In a recently uploaded RICE Media video featuring their 18-year-old intern Belle Tustain, she related her experience of living in a Jalan Kukoh’s rental flat with her grandmother. She called her neighbourhood a slum and her grandmother a “stubborn hoarder”, while looking longingly at the Robertson Quay’s condos near her place.
It’s a well-produced video, poetically narrated by Belle, who is interning at RICE Media as part of a one-month programme called HATCH that pairs at-risk youth with industry internships.
Erm, so where on earth is this Jalan Kukoh you may ask? It’s a rental housing estate along Chin Swee Road, bordered by the CTE on one side, and the Havelock Road’s hotels and Robertson Quay on the other side.
It is not surprising that if you have never heard of Jalan Kukoh, because it is hidden from plain sight, even though it is smack in the middle of the city. And yes, you can even walk to Clarke Quay as Belle mentioned.
On face value, Belle does sound a wee bit entitled. I mean if you want a better life for yourself, you have to put in the hard work lah! It’s not really rocket science.
But to be fair to her, she does have a hard luck story, complete with a broken family in the background that she shared in an earlier RICE Media article. So I’m not dismissing or downplaying the life challenges she has gone through or is still going through.
But hor, I’m not too sure it is fair to call Jalan Kukoh a slum though. Com’on, just look at the bright pink buildings in the photo above. Have you seen slums in neighbouring countries where people really live next to raw sewage?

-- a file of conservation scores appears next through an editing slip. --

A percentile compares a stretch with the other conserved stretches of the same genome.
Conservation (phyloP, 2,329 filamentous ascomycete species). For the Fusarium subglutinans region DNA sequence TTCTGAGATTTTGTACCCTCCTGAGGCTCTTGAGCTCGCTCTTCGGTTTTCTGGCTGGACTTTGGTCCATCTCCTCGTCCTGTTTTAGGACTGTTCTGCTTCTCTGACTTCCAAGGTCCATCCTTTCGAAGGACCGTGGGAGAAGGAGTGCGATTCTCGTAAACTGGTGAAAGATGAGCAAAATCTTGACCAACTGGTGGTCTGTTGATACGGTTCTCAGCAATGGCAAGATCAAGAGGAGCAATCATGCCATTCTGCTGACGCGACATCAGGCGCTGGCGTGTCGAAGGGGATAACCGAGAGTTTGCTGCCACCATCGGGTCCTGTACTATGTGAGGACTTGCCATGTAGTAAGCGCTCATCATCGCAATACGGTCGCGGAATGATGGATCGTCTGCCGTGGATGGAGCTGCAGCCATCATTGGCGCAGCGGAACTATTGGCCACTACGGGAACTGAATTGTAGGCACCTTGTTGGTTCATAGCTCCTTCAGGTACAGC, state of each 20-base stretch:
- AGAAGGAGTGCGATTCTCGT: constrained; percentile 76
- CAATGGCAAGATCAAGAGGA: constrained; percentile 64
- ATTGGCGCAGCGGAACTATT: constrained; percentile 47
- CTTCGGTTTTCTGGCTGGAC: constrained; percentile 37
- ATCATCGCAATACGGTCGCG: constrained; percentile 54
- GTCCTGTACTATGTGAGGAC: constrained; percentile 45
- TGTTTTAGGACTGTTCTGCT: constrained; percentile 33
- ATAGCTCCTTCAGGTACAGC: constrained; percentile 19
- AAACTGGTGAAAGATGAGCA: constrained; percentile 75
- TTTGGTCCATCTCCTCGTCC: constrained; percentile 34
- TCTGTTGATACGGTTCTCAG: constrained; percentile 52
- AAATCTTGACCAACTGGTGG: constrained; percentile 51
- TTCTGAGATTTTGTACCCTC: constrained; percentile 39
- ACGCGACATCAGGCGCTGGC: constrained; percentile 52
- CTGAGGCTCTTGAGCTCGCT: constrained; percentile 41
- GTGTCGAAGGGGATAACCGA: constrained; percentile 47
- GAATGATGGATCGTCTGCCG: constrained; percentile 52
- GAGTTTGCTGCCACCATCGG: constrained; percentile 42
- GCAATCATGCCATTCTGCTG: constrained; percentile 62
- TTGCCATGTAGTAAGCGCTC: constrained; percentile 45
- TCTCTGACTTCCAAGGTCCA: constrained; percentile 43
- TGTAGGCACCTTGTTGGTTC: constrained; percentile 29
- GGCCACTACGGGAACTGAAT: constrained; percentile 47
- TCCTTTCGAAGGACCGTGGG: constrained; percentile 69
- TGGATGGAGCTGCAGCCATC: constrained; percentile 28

At least in Jalan Kukoh you have proper electricity, running water and proper sanitation. There is even a hawker centre with a famous Teochew kueh stall. How does that qualify as a slum? Hmmm…
Perhaps the comment above summed up what I truly felt about the video. Ok, I acknowledged that as the income gap in Singapore widens, it gets harder for the lower-income to break out of the poverty cycle.
Looks like education is the primary way to improve social mobility. Even Belle herself speaks and writes well, and I think you do have to credit the education system somewhat, although she said she dropped out of school at Sec 3 and took her “N” levels privately.
The point is this – it is probably better to be poor in Singapore than to be poor in any of the countries around Singapore. It is up to Belle to make a better life for herself using the talents she has, and we hope that Belle will fulfill her potential.